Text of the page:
“Well, you boys be careful and stay with Dave and me,” asked Jack. “Here ya go; Mitch, you can carry the pick ax and Joe can carry the sledge hammer.”

“Okay, Jack I’m ready ta work,” said Little Joe.

Joe picked up the sledgehammer and brought it up over his head just like he’d seen Jack do, but when he got it over his head, the weight of the hammer continued backwards and Little Joe lost his balance landing on his backside.

Mitch fell on the ground laughing so hard, and that made Little Joe laugh along with his friend. Jack and Dave had tears in their eyes from laughing at the two.

“So you’re ready to drive some spike, are ya?” Jack asked as he reached down and picked up Little Joe.

“Sure am,” said Joe with a smile that would melt anyone’s heart.

Jack got some spike started and stood behind Joe as he tried to hit the spike with the sledgehammer.

The rest of the day flew by for Joe and Mitch, and before they knew it, was time to go home.

As the crew started to pick up for the day, Sam Briggs watched the two boys leave; he’d been watching them since they stopped the first time.

His buddies Rich and Tom Mason were ready to go to the saloon. Tom noticed the funny look on his friends’ face. “What’s wrong?”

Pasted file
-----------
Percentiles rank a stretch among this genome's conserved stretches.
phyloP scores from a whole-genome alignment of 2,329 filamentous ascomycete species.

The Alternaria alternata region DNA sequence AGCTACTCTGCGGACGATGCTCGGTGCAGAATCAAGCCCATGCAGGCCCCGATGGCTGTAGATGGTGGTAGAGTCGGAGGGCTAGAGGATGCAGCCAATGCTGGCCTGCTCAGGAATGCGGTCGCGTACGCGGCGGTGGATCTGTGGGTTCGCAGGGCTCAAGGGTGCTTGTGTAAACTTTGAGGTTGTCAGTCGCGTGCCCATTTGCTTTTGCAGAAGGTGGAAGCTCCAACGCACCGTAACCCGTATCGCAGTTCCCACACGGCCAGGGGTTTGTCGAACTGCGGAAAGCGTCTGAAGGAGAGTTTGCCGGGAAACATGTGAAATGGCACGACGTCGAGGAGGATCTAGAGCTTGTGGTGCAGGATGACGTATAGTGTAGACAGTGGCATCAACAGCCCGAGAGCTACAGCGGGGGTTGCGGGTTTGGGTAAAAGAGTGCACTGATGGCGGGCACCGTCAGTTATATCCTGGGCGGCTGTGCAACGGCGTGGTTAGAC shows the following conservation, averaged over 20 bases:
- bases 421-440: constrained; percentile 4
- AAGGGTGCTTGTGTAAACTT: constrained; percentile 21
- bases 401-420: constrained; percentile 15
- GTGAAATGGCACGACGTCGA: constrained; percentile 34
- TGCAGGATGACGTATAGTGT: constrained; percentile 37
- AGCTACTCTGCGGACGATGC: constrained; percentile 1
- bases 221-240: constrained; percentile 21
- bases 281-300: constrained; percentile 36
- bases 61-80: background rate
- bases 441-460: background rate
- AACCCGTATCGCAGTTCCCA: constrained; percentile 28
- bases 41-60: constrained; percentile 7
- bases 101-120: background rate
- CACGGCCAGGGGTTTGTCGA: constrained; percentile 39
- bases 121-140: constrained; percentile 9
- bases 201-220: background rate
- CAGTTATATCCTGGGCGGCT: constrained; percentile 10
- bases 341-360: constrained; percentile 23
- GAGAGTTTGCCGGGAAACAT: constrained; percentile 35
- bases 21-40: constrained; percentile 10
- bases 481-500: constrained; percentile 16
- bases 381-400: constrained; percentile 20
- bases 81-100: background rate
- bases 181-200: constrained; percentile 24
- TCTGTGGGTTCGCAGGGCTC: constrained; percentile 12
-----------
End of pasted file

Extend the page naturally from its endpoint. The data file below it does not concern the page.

“Either of you know who those kids are?”

Rich answered him, “I heard the dark haired one say his name was Cartwright. Why?”

“Oh, nothing. Let’s go get a beer.” Briggs continued to watch the boys until they both were out of sight.


The saloon was mostly full of the railroad workers. Some of the men frequented the bar since they arrived in town the week before. Briggs, Tom and Rich were three of them. They grabbed the table right by the front doors to the saloon.

Adam and Hoss walked into the saloon. They had been rounding up strays all day and were hoping to enjoy a cold beer.

Cosmo greeted them as they made their way to the bar. “Well, Adam, Hoss, I haven’t seen you Cartwrights in awhile. Your Pa got ya working hard does he?”

“Sure ‘nough has, Cosmo, and I thank ya kindly for the beer,” Hoss said with a big smile.

Dave was sitting at the bar next to the big man. Damn; I didn’t think there was anyone as big as Jack!  he thought to himself. Jack just chuckled; he knew exactly what Dave was thinking.

Jack turned towards Adam. “Excuse me but did you say your name was Cartwright?”